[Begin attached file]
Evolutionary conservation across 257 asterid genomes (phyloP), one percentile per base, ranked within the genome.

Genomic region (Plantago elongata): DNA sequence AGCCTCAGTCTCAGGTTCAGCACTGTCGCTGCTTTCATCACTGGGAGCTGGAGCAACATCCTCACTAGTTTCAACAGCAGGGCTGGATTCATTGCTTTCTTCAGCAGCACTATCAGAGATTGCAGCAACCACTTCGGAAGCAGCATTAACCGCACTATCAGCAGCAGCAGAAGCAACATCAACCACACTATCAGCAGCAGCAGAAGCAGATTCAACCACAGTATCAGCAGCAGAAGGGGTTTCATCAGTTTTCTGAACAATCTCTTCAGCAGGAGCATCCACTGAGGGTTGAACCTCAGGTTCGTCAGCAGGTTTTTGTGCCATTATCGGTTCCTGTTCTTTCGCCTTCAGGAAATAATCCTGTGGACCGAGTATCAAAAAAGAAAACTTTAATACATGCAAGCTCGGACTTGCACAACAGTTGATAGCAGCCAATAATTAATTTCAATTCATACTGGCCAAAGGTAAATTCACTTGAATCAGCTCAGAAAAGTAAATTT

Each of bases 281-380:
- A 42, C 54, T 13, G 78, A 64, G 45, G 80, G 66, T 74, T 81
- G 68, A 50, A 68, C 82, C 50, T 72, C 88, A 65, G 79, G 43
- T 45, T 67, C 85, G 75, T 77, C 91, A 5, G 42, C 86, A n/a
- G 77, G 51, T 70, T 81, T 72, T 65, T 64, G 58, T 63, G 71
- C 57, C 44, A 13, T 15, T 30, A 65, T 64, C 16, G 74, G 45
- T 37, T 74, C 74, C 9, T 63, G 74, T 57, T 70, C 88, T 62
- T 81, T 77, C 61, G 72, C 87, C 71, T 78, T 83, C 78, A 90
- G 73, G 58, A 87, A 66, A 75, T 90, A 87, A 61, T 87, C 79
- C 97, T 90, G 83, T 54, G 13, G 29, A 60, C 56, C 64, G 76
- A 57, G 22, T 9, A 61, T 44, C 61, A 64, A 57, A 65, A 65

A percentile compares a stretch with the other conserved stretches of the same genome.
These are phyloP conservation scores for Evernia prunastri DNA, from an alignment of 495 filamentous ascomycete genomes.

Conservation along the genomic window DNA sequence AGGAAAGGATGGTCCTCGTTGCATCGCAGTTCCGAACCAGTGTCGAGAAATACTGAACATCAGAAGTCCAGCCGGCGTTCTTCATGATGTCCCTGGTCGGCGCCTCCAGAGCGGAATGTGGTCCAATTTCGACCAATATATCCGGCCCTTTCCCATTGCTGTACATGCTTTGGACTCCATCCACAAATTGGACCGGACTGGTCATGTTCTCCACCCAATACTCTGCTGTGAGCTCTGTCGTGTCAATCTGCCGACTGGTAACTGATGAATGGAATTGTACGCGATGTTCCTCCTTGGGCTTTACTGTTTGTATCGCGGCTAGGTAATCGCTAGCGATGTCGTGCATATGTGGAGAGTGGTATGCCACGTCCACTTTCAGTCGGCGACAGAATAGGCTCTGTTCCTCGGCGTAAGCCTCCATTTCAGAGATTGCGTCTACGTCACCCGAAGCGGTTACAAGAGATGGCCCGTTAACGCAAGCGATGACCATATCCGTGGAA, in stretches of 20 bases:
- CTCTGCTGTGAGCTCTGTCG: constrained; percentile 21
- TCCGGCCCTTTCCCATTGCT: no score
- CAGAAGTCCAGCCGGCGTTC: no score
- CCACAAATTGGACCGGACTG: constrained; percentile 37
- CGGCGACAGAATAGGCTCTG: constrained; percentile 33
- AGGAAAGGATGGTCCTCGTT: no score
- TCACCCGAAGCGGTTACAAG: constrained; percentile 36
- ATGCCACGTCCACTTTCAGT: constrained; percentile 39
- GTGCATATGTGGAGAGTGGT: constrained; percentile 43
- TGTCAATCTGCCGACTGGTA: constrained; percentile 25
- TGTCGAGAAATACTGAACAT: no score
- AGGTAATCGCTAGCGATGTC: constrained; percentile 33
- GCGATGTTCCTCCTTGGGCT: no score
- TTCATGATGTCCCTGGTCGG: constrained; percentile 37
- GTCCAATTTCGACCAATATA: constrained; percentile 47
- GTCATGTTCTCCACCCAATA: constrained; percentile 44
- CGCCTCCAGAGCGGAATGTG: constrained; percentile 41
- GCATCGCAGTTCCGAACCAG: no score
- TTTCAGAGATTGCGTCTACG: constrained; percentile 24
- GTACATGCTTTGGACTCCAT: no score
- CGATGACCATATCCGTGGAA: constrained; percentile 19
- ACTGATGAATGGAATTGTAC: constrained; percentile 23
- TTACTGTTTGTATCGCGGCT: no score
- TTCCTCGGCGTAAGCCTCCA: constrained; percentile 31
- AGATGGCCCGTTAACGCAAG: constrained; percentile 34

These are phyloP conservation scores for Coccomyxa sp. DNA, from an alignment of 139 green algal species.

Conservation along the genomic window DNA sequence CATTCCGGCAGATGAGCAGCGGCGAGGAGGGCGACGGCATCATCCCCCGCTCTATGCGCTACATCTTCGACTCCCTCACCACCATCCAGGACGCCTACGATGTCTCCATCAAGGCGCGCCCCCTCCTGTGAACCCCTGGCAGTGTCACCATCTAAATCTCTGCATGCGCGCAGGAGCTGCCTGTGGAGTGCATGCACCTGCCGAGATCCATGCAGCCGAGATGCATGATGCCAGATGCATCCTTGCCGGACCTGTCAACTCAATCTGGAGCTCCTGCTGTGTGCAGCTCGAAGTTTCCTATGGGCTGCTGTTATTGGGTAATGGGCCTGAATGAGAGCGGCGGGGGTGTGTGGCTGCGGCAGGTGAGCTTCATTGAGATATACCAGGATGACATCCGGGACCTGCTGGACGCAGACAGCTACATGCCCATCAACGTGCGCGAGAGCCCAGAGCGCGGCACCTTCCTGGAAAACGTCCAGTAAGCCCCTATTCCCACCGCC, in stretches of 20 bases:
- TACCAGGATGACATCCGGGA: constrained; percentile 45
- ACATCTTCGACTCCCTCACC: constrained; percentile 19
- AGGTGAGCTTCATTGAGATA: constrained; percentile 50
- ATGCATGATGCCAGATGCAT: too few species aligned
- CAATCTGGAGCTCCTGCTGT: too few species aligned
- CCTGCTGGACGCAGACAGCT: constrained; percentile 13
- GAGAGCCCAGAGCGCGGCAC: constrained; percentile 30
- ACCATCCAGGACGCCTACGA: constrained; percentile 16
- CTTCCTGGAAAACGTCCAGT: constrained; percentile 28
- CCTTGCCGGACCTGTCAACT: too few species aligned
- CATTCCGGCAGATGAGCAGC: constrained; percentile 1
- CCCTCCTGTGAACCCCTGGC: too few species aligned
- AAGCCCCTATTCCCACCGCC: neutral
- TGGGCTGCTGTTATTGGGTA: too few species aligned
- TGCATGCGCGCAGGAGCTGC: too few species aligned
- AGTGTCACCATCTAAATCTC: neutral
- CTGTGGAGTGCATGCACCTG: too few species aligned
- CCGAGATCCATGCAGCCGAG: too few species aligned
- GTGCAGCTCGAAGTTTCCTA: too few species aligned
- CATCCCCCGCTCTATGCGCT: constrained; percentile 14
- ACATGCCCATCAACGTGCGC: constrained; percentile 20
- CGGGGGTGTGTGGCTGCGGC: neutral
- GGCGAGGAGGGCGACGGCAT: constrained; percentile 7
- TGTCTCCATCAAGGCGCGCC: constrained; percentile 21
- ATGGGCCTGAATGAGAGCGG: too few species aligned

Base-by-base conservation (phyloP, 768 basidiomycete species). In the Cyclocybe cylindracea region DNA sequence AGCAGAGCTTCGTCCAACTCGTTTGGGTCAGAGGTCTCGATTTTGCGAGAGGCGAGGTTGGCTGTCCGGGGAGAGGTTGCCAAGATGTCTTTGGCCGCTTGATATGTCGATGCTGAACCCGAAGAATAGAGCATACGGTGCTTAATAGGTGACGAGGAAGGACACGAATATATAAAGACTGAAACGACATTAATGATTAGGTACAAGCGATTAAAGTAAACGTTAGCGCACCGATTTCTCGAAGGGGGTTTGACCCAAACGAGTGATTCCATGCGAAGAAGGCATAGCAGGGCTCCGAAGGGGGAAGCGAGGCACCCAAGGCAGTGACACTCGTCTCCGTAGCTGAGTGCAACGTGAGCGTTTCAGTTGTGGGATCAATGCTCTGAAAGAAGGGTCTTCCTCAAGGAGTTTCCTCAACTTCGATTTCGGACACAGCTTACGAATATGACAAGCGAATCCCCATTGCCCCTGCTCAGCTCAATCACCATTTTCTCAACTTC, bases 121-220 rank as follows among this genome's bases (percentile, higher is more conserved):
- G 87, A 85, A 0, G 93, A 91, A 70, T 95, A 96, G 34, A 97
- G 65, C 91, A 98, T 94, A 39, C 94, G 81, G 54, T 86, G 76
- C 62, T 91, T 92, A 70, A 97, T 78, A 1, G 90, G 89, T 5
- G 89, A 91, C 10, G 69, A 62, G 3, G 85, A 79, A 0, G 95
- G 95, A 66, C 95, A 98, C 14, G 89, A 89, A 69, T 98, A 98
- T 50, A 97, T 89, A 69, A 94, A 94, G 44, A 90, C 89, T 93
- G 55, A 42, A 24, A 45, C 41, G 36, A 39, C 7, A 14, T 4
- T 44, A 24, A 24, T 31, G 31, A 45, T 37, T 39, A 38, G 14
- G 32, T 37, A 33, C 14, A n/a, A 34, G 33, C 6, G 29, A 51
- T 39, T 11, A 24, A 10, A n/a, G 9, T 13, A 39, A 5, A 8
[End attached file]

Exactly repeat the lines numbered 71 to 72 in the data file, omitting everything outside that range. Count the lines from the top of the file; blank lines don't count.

- G 65, C 91, A 98, T 94, A 39, C 94, G 81, G 54, T 86, G 76
- C 62, T 91, T 92, A 70, A 97, T 78, A 1, G 90, G 89, T 5